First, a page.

2a: Economic Perils
Man 1 makes and sells tool A - a flint axe - to an increasing number of regular customers, with tool price set at tool value, Pa = Va. He does not himself use tool A.
Assume in case F that tool value Va = 10, tool cost of production Ca = 2, and tool lifetime La = 100. These variables are all denominated in days.
In the case where there is one buyer, man 2:
When a second buyer, man 3, appears the exchanges become:
The idleness of man 2 and 3 does not increase by buying and using tool A, because price is set at tool value. However man 1's idleness rises by 0.08 or 8% with each customer he gains.
Since there is no benefit to any buyer from buying these tools, it may be asked why they bother. The price represents an extreme. The buyers do not gain, but neither do they lose, and it makes no difference whether they buy or don't buy.
If man 1's initial idleness was 10%, then he would initially have been spending 90% of his time performing whatever work was needed to maintain himself. So when his first customer, man 2, started buying tool A from him, man 2 would have paid for it by performing work for him equal to 10% of a day. Man 1 would now be 20% idle, but would have to spend 2% of his time making the next tool to sell, and so would be 18% idle.
When man 1 gained a second customer, the two customers would each pay for their tools by performing work for man 1. Man 1's idleness would now rise from its initial 10% to 30%. But he would now have to spend 4% of his time making 2 tools to sell to his 2 customers, so that his idleness would now be 30% - 4% or 26%.
And so it would continue. When man 1 has 9 customers regularly buying tool A from him, with each relieving him of work that occupies 10% of his time, they will relieve him of all the work that he had initially been performing every day before he started selling tool A.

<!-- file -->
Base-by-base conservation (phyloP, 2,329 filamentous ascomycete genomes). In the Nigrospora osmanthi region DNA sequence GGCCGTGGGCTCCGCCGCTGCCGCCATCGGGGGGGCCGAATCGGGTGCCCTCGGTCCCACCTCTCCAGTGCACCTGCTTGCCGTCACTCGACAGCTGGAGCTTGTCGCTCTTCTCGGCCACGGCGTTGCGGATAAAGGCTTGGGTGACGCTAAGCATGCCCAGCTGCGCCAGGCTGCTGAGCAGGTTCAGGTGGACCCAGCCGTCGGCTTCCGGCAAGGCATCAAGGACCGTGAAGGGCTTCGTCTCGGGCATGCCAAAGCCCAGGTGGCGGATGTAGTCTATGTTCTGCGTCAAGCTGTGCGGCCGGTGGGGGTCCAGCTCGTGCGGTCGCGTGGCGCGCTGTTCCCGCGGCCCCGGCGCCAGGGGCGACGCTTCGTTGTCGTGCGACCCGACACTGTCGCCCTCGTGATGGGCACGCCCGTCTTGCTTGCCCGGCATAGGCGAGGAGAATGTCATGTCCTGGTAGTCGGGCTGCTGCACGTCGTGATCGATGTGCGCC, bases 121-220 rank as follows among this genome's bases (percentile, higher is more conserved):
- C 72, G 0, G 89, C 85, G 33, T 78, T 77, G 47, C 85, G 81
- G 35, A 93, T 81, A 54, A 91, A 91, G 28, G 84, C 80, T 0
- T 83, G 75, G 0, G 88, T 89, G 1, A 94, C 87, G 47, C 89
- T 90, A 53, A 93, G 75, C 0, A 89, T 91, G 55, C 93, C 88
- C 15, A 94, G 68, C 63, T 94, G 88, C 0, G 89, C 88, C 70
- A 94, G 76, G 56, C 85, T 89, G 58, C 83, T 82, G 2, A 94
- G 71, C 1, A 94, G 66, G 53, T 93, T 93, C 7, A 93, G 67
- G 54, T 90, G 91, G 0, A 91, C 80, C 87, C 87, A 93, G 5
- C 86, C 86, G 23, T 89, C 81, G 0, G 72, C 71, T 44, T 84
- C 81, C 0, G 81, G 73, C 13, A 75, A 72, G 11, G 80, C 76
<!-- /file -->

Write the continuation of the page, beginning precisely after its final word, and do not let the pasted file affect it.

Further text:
However, since it takes him 2% of his time to make a new tool, then when he has 9 tools to make, he is busy making tools 18% of his time. So, at the end of the day, he is 82% idle. He performs none of the self-maintenance work he was initially performing, because this is all dome for him by his customers, and the only work he now does is tool production work.
With 9 customers:
If he now takes on a 10th customer, the only work that this customer can perform for him is his tool production work, since all other work is being carried out by the other customers. Since he is making flint axes, he may require the 10th customer to collect flints for him, and wood for the handles, and fibrous plants to bind the flint blade to the handle, leaving it to him to knap the flints to form the blade. If half the time spent making flint axes goes into collecting the flints and wood and fibre, then the 10th customer will will increase his idleness to 90%. Each day man 1 will spend 10% of his time preparing flints.